When we highlighted DeGlobalization as a trend to watch in 20201, little did we know that the COVID-19 pandemic would accelerate the changes so dramatically. The factors we saw driving this process remain the same, but corporate and political priorities have changed in ways that pose an even greater challenge to the globalization paradigm that has dominated our thinking for most of the last century.

Heading into 2020, we highlighted that the pace of globalization had definitely slowed 2, 3 and that in some important respects it was beginning to reverse. Multinational companies were rethinking global footprints to find a new balance between cost-efficiency and business effectiveness. Consumer demands for greater social and environmental awareness from the companies they buy from were encouraging a shift in priorities, particularly towards reducing carbon footprints. Many parts of Western Europe and North America continued to struggle with the impacts of de-industrialization, which was evident in the strengthening of populist political movements and nationalist policymaking. All perfectly valid; but fair to say that the changes were adjustments at the margins of globalization, not a wholesale reversal.

Fast forward twelve months and the picture has changed dramatically.

Multinationals were already seeking a new balance between cost-efficiency and business effectiveness.

Politically, tensions between and within the major trading blocs go well beyond the views of any specific politician or party. Europe is as far from a resolution to the Brexit debate as ever, albeit that some form of conclusion will have to be reached before the end of this calendar year. Tensions between America and China4 have hit trade between the two superpowers, but the issue is almost unique in the way it transcends U.S. party politics. Both Presidential candidates campaigned on a platform of policies to promote greater U.S. economic self-reliance, joining numerous countries from India to Japan in advocating various forms of economic nationalism5. The response to coronavirus has itself become highly politicised. International travel restrictions and fundamental differences in policy measures have created conflict between countries; the fragmented approach to tackling the pandemic contrasts strongly with the more coordinated action seen during the Financial Crisis. The unseemly competition to secure supplies of protective equipment6 has given way to debates over access to a vaccine7 – none of which promotes a spirit of international collaboration8.

The biggest global impact of COVID-19 will be its influence on supply chains.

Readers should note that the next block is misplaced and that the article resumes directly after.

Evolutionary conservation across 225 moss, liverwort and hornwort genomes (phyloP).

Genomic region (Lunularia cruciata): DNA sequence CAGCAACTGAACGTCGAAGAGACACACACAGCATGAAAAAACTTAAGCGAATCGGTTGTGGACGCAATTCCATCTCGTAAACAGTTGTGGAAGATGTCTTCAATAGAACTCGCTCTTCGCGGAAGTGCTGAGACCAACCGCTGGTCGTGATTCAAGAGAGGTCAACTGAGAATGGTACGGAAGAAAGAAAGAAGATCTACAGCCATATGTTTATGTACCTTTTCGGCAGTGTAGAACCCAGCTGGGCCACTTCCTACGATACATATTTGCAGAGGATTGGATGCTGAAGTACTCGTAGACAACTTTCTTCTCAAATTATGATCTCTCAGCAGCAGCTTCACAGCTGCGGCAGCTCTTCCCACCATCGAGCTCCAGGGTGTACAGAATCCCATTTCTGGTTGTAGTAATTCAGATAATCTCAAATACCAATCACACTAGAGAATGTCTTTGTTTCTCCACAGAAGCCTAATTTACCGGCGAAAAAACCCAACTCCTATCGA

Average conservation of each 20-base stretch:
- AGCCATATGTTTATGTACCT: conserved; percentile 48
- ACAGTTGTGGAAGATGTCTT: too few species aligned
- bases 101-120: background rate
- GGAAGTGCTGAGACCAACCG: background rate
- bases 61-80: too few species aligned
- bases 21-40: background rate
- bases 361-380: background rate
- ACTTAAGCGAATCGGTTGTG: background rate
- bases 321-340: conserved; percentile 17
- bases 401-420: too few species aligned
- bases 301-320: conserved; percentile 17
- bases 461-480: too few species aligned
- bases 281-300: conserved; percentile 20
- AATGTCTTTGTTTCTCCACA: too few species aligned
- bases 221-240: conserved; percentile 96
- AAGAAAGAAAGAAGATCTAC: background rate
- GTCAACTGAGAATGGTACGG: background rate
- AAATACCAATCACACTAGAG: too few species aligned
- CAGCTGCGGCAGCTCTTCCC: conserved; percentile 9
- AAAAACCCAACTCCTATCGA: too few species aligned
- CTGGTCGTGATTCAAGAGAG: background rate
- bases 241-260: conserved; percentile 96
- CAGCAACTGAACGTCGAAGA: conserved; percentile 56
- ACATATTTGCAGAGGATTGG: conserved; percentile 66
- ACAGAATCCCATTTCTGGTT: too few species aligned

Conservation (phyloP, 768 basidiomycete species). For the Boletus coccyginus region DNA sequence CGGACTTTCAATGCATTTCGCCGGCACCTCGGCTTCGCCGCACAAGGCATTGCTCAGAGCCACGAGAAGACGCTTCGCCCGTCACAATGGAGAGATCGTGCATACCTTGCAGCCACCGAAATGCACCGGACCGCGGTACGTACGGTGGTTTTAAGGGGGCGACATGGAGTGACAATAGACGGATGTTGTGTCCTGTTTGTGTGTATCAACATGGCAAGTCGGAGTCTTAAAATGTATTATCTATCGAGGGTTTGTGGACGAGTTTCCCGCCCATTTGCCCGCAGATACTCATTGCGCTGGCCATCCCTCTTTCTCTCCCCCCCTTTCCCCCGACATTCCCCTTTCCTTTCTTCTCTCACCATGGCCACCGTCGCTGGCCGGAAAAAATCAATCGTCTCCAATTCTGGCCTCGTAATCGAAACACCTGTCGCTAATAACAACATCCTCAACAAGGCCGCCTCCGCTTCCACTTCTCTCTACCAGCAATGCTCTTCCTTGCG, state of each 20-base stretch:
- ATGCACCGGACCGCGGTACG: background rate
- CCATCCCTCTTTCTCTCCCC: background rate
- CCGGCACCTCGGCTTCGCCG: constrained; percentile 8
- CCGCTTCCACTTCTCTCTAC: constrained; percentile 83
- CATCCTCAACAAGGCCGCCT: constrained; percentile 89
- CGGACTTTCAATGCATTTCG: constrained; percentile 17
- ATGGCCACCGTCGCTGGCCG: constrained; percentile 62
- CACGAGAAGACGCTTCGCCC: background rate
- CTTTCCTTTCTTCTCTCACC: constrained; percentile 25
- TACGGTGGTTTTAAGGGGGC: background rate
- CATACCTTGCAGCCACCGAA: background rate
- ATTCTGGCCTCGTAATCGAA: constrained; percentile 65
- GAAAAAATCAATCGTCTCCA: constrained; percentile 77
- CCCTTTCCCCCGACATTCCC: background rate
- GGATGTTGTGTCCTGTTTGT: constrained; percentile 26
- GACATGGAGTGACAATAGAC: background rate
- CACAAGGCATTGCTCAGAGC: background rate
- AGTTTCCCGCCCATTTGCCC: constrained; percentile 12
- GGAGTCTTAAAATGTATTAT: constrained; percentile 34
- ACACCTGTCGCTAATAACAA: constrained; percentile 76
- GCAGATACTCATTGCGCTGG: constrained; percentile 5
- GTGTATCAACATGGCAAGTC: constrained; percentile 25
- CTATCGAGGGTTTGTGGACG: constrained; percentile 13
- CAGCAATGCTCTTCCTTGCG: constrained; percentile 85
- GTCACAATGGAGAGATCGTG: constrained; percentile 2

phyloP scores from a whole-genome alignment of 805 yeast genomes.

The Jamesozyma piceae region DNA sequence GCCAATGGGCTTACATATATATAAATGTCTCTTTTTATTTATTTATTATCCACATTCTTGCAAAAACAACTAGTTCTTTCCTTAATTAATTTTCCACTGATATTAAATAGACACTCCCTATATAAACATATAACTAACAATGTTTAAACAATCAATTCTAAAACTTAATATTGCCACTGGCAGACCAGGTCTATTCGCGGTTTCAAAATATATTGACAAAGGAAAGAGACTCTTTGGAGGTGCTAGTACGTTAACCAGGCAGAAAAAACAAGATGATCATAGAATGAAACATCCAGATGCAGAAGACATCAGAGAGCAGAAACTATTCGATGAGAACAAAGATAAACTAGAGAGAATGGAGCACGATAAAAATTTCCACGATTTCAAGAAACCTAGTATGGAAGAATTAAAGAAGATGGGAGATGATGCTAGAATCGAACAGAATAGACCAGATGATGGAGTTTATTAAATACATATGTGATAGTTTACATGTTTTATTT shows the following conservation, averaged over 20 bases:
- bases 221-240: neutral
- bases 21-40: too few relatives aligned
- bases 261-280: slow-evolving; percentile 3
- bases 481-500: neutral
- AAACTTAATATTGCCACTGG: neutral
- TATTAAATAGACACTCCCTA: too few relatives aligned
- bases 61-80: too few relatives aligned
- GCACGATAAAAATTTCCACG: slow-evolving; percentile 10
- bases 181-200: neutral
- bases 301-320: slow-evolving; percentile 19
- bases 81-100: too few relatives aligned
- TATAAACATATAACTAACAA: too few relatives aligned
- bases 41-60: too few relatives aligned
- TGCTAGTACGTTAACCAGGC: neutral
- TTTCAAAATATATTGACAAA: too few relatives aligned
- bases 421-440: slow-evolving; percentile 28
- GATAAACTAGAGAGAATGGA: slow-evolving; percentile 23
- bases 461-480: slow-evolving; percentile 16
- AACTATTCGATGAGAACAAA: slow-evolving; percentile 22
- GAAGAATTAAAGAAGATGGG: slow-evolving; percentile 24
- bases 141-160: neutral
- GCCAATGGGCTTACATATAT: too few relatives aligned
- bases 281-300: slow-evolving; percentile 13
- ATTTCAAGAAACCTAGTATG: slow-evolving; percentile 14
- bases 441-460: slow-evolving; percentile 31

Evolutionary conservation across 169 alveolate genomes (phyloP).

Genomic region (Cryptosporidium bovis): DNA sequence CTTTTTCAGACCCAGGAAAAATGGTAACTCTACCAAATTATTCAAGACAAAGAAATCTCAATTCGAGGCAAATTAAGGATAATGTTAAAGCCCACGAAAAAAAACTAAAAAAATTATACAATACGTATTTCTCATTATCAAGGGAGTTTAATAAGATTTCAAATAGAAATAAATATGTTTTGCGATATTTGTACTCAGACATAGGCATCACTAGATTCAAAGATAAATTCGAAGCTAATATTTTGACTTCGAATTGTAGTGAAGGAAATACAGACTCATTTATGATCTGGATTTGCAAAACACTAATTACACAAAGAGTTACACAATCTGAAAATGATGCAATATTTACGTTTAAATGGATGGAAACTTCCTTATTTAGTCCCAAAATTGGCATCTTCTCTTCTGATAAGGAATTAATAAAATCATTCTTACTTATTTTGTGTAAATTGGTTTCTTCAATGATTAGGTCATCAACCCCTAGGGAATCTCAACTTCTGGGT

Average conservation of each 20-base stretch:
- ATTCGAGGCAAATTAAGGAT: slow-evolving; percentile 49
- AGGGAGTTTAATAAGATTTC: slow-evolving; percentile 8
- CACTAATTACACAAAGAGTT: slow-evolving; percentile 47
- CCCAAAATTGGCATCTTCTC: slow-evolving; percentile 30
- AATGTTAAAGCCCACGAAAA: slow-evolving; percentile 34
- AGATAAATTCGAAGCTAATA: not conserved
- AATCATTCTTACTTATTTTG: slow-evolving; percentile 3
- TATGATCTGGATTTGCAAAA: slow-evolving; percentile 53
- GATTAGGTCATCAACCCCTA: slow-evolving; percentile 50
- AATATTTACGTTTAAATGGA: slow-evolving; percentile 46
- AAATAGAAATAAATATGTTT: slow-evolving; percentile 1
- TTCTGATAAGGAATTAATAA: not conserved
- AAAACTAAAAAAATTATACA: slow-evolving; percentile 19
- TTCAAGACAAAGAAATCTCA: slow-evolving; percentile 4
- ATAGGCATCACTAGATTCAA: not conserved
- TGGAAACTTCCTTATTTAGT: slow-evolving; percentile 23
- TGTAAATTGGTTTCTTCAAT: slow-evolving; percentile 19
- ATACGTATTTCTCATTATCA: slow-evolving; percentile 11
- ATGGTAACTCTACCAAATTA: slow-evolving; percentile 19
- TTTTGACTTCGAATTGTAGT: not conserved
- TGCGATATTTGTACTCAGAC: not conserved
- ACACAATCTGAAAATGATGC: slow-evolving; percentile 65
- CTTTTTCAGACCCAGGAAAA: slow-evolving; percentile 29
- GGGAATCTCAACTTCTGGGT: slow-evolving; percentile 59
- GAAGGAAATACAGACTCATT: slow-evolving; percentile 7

Travel restrictions have also had a huge impact on global movements of people. Migration flows9, international tourist visits10 and business travel have shrunk to a tiny fraction of pre-virus levels. All three can be expected to recover assuming the pandemic eventually subsides – but not necessarily to the levels seen previously. The financial and carbon benefits of reduced transportation (and international flights in particular) have been immense, even if the quality of some interactions via video conferencing has undoubtedly suffered. The United Nations-inspired concept of “Building Back Better” neatly encapsulates the idea that we should shape the process of recovery to address the challenges of the past.

By far the biggest global impact of COVID-19 will be its influence on supply chains. Debates about network efficiency are being rapidly replaced with a focus on resilience. Among the many memorable images of the crisis are empty shelves in grocery stores11 and business executives transporting car and electronic components out of China in suitcases. Research by Infosys12 concluded that 85% of supply chains were impacted in some way, and China’s pivotal role at the centre of global supplier networks was highlighted early in the crisis. More than 40% of the Fortune Global 500 have a direct presence in Wuhan; more than 90% of the Fortune 100 have Tier 1 (direct) or Tier 2 (one stage removed) suppliers in the city13. However, the crisis has revealed that global economic links are dependent on a relatively small number of specific countries14.

As a result, we are experiencing one of the greatest shocks to the structure of the global economy in living memory. ‘Plus One’, the strategy of diversification away from reliance on China due to concerns over cost and political or economic stability, has been given a dramatic new impetus. Governments and the private sector alike are looking to bolster the security of their critical supply chains, which generally means focusing closer to home. Regionalization is typically a core component of the strategy15, shortening the links in the chain while creating networks that provide flexibility and parallel capacity in case of supplier failure16. Risk management now rivals or even exceeds efficiency as the priority in decision-making – or as one commentator neatly summarises it, ‘just-in-time’ is being replaced with ‘just-in-case’17. Allied to this will be a huge investment in technology. Robotics18 and 3D printing will be used to facilitate production in higher-cost locations, whilst Digital Supply Network technology19 will be deployed to help manage more complex, but more resilient, supplier relationships.

Risk management now rivals or exceeds efficiency as the priority in decision-making.

As we concluded last year, but now see unfolding before our eyes: “Manufacturing facilities (if not necessarily employment) will see renewed demand. Logistics networks will focus more on integrating local and regional hubs, rather than simply connecting efficiently to major ports that are the gateways from Asia. And the implications for real estate are profound”.

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